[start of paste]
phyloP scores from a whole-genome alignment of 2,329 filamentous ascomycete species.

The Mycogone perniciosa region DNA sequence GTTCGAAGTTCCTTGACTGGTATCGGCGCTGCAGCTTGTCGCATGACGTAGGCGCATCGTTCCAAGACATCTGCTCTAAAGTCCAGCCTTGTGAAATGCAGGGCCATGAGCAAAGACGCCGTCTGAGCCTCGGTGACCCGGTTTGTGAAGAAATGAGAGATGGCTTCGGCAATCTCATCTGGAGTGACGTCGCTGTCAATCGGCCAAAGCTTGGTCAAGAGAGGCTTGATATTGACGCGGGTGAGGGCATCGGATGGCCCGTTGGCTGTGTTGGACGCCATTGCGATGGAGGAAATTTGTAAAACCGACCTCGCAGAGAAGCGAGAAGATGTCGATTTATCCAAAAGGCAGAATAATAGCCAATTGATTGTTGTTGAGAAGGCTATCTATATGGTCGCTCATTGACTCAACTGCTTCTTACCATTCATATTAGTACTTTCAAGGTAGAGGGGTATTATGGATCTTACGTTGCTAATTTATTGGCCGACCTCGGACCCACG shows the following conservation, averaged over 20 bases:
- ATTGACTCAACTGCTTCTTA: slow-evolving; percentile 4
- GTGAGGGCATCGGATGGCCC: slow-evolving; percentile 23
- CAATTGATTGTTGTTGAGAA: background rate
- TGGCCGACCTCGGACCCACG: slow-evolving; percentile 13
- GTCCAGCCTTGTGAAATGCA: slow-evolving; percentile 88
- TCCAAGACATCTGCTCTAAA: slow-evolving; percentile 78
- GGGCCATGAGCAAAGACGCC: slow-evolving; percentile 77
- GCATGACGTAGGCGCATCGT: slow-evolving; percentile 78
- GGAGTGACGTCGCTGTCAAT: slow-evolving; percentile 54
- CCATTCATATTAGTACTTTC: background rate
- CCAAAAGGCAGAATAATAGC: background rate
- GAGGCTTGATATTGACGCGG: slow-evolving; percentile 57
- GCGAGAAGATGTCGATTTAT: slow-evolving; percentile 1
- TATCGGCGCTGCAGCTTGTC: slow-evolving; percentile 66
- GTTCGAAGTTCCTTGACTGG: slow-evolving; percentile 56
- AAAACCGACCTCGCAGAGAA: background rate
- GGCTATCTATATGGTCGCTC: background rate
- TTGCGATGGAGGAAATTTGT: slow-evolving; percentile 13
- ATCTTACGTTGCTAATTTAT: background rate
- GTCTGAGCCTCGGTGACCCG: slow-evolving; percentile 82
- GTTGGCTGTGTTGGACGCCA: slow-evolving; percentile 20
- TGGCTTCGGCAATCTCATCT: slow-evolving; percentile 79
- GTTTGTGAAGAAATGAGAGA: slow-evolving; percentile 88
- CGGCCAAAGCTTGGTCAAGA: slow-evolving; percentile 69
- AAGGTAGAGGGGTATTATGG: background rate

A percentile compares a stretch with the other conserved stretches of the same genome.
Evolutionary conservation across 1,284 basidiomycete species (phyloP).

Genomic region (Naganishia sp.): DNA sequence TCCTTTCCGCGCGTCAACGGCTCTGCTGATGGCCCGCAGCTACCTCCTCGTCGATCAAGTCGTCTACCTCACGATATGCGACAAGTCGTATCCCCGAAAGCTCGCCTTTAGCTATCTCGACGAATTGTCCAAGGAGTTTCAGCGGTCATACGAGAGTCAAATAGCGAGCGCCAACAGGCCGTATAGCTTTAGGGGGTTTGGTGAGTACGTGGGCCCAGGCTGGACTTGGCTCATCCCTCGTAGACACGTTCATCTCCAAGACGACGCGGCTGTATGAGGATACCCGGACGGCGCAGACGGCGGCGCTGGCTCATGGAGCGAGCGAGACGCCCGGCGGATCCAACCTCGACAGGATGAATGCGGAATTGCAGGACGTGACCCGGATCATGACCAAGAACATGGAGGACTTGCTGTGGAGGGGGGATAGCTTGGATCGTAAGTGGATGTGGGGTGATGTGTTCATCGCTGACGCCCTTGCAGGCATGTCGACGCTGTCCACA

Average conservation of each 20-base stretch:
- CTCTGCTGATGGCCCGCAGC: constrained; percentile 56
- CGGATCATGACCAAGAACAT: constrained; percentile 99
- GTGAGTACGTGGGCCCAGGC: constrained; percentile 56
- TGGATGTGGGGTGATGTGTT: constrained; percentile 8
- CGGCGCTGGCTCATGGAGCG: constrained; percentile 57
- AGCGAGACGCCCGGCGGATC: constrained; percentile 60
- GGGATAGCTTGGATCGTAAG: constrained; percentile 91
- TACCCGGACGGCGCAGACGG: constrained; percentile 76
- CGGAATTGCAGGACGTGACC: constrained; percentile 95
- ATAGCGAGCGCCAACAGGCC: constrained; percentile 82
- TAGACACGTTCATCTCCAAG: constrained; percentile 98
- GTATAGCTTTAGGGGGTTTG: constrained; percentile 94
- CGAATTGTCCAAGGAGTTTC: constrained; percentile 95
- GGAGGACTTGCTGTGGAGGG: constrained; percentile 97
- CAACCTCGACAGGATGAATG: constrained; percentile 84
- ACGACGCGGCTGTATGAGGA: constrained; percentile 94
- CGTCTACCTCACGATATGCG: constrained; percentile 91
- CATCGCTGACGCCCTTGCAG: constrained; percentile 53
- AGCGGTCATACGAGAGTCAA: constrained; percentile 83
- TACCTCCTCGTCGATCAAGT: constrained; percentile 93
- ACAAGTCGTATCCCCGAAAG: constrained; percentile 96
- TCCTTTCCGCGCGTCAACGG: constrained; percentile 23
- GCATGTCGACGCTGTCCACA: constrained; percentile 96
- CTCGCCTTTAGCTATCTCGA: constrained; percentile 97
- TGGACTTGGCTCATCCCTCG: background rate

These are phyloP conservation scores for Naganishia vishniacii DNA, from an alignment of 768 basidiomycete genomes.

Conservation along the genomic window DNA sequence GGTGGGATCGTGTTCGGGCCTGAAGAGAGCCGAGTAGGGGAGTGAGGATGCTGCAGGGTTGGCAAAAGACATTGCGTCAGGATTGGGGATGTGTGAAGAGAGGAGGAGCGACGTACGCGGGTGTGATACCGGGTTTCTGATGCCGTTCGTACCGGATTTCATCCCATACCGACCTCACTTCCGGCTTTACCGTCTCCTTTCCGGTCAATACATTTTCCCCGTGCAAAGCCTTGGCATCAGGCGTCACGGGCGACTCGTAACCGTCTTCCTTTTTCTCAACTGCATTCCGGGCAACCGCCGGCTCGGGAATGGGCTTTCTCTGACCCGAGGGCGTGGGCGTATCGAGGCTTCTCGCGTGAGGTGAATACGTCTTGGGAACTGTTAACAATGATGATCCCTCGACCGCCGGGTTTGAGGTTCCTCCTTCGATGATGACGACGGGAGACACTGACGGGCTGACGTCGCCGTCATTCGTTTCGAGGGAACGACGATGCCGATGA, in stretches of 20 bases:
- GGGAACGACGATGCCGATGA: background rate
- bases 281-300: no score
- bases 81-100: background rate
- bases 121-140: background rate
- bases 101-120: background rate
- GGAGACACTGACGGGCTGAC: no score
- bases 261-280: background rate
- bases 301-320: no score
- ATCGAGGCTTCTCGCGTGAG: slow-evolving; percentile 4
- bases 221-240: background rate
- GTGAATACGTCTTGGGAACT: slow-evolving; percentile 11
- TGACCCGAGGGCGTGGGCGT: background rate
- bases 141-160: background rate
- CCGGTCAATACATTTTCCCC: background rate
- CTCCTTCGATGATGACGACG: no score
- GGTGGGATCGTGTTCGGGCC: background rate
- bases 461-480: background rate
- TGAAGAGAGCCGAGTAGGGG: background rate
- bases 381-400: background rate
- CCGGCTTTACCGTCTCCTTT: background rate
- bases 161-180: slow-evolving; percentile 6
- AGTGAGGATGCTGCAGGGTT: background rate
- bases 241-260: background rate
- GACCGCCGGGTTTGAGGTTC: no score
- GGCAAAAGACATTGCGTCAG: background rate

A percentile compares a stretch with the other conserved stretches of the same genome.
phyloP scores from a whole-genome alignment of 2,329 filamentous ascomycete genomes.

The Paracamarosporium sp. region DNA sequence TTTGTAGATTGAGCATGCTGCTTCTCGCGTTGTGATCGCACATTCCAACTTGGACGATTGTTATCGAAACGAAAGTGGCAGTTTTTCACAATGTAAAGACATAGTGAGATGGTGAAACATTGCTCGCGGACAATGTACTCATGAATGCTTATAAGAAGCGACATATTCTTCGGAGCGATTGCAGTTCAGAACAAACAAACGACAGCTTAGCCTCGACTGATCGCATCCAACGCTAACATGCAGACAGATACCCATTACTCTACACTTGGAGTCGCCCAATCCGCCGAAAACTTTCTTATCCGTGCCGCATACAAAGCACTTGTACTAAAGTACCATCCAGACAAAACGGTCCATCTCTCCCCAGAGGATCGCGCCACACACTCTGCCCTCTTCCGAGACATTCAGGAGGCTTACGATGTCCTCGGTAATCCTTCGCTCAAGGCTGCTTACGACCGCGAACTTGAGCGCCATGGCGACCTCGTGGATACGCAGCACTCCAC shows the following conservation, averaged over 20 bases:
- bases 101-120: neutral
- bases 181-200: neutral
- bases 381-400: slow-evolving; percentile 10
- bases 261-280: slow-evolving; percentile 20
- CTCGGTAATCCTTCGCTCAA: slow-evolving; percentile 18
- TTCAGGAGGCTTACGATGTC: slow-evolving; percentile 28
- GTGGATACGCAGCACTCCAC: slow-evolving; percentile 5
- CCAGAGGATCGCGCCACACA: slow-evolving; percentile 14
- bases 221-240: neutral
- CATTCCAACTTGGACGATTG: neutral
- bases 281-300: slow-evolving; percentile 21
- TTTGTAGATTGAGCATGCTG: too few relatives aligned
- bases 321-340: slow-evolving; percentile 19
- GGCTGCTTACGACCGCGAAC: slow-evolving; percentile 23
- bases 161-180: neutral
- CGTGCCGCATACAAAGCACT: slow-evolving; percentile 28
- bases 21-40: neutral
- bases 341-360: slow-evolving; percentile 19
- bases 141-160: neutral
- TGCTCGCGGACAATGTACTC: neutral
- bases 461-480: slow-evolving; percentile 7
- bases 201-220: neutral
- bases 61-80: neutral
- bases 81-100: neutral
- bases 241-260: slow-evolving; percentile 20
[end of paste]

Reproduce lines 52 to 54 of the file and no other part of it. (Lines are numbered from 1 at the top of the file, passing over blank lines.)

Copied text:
- ACAAGTCGTATCCCCGAAAG: constrained; percentile 96
- TCCTTTCCGCGCGTCAACGG: constrained; percentile 23
- GCATGTCGACGCTGTCCACA: constrained; percentile 96